One year after launching the re-engined E-Jet E2 family at the Paris air show, Embraer is putting the programme at the heart of its Farnborough presence.
The airframer’s E2 strategy at the show is two-pronged, says chief executive Frederico Curado. The firm wants to keep increasing its backlog of the current-generation E-Jet to bridge to the new model, while also highlighting the development of the E2.
“It’s a major development for us,” he says. “It’s not just a re-engining, but a major improvement of the aircraft, including new wings.”
Embraer is showcasing a cabin mock-up of the E2 at Farnborough, which Curado hopes will help airlines see for themselves the improvements the airframer is bringing to the E2.
Curado will not be drawn on potential deals, but says:“We work very hard of course to ensure our orders are going up.”
The airframer completed the joint definition phase for the Embraer 190 E2 at the end of May. It has also finalised windtunnel tests for the variant, as well as for the larger E195 E2. Since both variants share the same wing, it was practical for the tests to be conducted at the same time.
The E190 E2 is scheduled to enter service first, in the first half of 2018, and will be followed by the E195 E2 around a year later. The smallest family member – the E175 E2 – completes the line-up in 2020.
The E190 E2 is now in the critical design review phase. Curado declines to specify when this phase will be completed, but says the programme is on schedule. “We are absolutely on time,” he dds.
Embraer has so far secured 200 firm orders for the E2 family. Curado says Embraer has a target “internally” for the number of commitments it wants to accumulate prior to service entry, but declines to make it public. “We’ve had an outstanding start,” he says. “It’s still three and a half years to 2018. Large orders do not happen every day. We are comfortable [with the number of orders now]. We will continue to grow [the backlog].”
Curado adds that he is untroubled by a recent uncontained engine failure involving a Pratt & Whitney PW1500G geared turbofan engine on a Bombardier CSeries test aircraft. P&W is developing two variants of the same powerplant – the PW1700G and PW1900G – to power the E2 family.
Noting that Embraer does not know exactly what happened with the CSeries engine, Curado says the airframer has spoken with P&W and is reassured that “we are not at risk at all”.
“[P&W] is absolutely reliable,” he says. “They have reassured us there’s nothing to be concerned about.”
Embraer holds around 600 options in its backlog for the current-generation E-Jet – known as the E1 – and Curado is hopeful demand in the USA will help convert a portion of those. “We do expect major demand for the E1 to come from the USA in the next few years,” he says, due to US carriers’ ongoing fleet replacement of 50-seat regional jets. “It’s hard to say how many will be converted," he adds.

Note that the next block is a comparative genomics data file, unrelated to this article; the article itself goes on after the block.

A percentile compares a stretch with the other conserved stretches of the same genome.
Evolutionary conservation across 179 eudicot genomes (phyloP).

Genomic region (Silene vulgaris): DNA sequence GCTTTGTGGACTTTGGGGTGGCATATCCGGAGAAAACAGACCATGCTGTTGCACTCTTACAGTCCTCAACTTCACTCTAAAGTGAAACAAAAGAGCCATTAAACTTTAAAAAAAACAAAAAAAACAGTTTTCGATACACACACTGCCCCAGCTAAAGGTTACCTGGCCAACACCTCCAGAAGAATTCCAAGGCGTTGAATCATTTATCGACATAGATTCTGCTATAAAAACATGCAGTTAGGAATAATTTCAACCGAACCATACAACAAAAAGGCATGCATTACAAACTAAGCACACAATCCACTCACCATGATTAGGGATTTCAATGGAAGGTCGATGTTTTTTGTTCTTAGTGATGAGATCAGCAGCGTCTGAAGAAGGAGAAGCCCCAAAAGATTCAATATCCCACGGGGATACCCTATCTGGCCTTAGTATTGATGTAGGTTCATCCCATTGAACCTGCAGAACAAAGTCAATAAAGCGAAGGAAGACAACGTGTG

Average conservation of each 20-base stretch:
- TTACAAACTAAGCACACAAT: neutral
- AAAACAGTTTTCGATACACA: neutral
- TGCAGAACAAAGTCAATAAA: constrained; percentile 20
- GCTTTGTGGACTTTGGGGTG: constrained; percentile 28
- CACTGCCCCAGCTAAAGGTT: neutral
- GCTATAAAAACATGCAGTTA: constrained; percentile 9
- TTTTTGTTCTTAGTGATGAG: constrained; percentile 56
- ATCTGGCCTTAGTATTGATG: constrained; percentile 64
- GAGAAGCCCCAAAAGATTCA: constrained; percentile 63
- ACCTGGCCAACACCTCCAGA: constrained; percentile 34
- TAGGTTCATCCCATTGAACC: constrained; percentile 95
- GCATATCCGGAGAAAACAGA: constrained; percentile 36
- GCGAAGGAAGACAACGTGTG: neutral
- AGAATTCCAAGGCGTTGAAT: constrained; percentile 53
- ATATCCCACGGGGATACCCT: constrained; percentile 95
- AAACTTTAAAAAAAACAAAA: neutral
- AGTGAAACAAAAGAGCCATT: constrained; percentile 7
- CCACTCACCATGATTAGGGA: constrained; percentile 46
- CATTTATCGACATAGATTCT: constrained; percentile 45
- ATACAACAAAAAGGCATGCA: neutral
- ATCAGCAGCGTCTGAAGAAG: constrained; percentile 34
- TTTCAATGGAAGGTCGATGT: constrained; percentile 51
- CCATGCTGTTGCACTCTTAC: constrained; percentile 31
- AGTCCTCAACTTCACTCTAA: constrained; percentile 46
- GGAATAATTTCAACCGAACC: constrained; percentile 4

Curado expects these conversions to be concentrated in 2015-2016. Four US carriers currently hold a total of 277 options for the E1 E-Jet – Republic Airways, United Airlines, SkyWest and American Airlines. “Hopefully we get a good side of that,” Curado says.
With the E2 scheduled to enter service from 2018 onwards, Curado says he does not expect to see a meaningful secondary market for used E1 E-Jets until later. Noting that the first E170 entered service 10 years ago, he says: “There are still several years ahead of us before we see meaningful quantities of E-Jets coming into the secondary market.
“It will be towards the end of the decade when we will see real secondary markets.”
Sales potential for used E1 E-Jets will be “pretty global”, believes Curado, adding that the twinjet is a good fit for an airline’s regional network. Several carriers also use the E190 as a mainline aircraft, he adds. “We have a pretty diverse customer base today,” he says.
While he acknowledges the E-Jet family has a lower penetration rate in Asia compared to other parts of the world, he says this is due to the region’s preference for larger aircraft. “The market has not yet developed an ideal balance [in aircraft size],” says Curado.
Lessor operators of the E-Jet also have a “wide customer spread”, he adds, saying this will ensure the E1 E-Jets are placed.
While the E-Jet family will take centre stage at Farnborough, Embraer’s defence portfolio is likely to have a more muted presence. Curado says an order announced in May for 28 Embraer KC-390s by the Brazilian air force will "probably not" be finalised during the show.
Bureaucracy – or “formal approvals” in Curado's words – is holding up the ratification of the deal. Nonetheless, he believes the contract will be finalised in the third quarter. “[It’s a] question of letting the paperwork flow. It will be done. It is unlikely it will happen in the next few weeks,” he says.
Top priority now is to nail down the final specification of the aircraft with its lead customer, notes Curado. However, orders from other nations that indicated interest in the twinjet – the Czech Republic, Chile, Colombia, Argentina and Portugal – may be slower to firm up.
“I don’t expect quick campaigns. Military campaigns are typically long. So two years, maybe. That’s a typical timeframe for a complex contract to be negotiated and executed,” he says, indicating 2015-2016 as an estimate.
The KC-390 should be certificated by 2016, following first flight scheduled for later this year. “That’s going to be a catalyst for those discussions," Curado says.